New Orlean's head coach Alvin Gentry just made the obvious.. 'more obvious'. And we agree. Well, we are talking about the change in the 'hack-a-player' ruling this coming 2016-17 NBA season.

As Gentry was quoted..

"Me personally, I don't know why you would change the rule on the Hack-a-Shaq," the New Orleans Pelicans coach said. "If you've got a guy out there who can't shoot free throws, then the [opponent] is taking strategic advantage of what they have to offer. That's like saying, 'OK, LeBron can only post up six times a game. Or 10 times a game.' I don't think you can limit what coaches strategically can do.

"They can talk about the cosmetic part of it, but when you're in a game to win, you do whatever's necessary to win that game within the rules. To go and change the rules? Then we should have a rule that says, 'If you have two All-Stars, then KD [Kevin Durant] can't join your team.' "

Now as commissioner Adam Silver suggested, the change was to serve both the tactical and entertainment sides of the game -- pointing that fans, whether in the arena or those viewing at home, including broadcast partners were frustrated by such delays in the game.

THE RULE CHANGE. The ruling will now cover the last two minutes of all four quarters, which is -- a player who is fouled 'away from the ball' will be awarded one free throw and his team, ball possession.

Is this really what the fans want?

Haha! Perhaps mostly just the fans of the affected team, you know.. The team with that 'poor' free throw shooter that is. 'Cause for those who really understands the game, why would you reward players who even needs to improve on an 'important' facet of the game??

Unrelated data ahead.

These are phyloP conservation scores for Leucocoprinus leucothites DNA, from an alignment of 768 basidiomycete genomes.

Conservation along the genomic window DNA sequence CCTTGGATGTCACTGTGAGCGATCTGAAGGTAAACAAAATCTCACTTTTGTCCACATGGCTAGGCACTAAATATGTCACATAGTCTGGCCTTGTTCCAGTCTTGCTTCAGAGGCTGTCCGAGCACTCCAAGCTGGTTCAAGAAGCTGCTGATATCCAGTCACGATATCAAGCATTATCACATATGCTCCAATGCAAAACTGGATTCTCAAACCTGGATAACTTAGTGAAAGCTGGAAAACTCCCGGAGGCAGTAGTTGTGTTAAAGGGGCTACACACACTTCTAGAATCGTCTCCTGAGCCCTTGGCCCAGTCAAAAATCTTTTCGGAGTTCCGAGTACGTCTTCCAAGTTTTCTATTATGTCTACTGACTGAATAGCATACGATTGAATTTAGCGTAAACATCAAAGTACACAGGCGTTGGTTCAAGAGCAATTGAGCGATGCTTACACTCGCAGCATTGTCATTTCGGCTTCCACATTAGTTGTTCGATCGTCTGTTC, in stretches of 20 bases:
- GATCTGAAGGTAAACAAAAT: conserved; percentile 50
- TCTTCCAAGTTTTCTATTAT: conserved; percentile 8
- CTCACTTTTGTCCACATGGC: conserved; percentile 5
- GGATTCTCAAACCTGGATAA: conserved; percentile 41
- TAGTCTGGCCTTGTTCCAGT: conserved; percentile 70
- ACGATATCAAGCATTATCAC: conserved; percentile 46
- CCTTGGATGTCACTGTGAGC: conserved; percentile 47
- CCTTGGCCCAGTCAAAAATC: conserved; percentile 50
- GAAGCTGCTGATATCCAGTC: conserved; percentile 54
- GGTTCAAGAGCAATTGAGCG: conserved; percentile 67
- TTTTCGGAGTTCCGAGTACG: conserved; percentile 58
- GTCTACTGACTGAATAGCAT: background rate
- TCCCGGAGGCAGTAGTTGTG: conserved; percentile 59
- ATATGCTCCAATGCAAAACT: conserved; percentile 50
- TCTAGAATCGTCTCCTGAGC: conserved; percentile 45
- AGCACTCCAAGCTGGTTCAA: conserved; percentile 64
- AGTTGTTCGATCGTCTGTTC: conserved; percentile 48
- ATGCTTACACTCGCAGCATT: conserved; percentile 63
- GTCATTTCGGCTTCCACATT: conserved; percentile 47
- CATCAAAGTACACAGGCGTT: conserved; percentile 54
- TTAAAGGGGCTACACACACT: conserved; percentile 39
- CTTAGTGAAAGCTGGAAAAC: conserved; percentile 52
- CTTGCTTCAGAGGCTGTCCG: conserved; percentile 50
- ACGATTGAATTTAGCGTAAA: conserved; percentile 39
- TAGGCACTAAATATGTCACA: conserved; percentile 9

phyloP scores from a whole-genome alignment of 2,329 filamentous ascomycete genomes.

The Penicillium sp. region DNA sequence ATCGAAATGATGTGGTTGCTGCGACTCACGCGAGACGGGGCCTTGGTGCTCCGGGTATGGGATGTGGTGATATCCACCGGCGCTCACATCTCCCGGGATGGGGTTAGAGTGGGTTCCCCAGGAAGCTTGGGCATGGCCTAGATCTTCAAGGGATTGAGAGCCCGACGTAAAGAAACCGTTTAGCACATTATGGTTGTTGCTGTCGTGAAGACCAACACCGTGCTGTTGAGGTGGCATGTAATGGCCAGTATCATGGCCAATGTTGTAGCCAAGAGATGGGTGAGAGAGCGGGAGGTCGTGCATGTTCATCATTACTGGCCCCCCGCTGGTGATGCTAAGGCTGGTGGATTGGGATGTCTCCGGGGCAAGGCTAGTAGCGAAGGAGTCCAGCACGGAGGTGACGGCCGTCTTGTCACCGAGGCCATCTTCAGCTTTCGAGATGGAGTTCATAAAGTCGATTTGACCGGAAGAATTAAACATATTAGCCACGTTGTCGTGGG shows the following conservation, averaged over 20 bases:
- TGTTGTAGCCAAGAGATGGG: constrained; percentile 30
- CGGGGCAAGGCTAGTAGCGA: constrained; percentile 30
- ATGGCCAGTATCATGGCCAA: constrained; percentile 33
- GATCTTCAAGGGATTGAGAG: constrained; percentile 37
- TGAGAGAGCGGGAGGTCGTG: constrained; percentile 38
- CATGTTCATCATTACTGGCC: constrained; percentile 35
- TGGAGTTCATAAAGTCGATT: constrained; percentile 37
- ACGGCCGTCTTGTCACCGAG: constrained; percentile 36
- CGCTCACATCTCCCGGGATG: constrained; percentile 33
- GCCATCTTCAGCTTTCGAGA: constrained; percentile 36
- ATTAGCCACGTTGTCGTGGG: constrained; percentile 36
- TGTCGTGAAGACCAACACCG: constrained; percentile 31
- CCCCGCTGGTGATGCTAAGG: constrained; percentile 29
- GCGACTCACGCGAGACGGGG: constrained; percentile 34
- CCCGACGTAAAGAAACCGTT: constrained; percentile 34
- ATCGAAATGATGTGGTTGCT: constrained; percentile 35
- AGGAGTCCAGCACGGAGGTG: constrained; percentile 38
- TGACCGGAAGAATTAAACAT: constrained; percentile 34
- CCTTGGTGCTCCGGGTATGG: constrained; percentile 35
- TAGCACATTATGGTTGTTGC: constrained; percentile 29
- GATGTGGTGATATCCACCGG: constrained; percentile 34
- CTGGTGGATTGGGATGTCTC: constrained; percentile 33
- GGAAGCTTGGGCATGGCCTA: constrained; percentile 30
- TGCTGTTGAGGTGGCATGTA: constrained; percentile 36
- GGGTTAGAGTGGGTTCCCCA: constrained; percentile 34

Strategic fouling may be tedious but this rule change would only tarnish the game's result.

For one, could there really be game-fixing within the league? See, changes on 'hack-a-player' rules clearly favors one team -- unless you intend to injure the player, only then that that should be a 'no-no'. Yet even if both teams had poor free throw shooters but are important to their teams -- how many times would Dwight Howard, Andre Drummond and DeAndre Jordan meet anyway? And what are the chances of them meeting in the Finals, anyway? So?? When they go up against other teams, t'is clearly just 'favoring' their team.

As for the NBA's broadcast partners, definitely they'd go with what the fans want. That's a given. TV ratings. Advertisements. Everything. They're all about the fans. To make money, they just got to turn a 'blind' eye.

Okay. If the NBA really wants something for the fans, then that thought on not allowing a 'current' All-Star join two other 'current' All-Stars in one team should be imposed. This would make the league more balanced; as the current state tells us, the East is just too weak compared to the West. Therefore, watching most Eastern teams (and a few Western teams) is a drag to viewers unless you are a fan of just a particular player. Makes sense?

Say what you?

Published by Consumer Live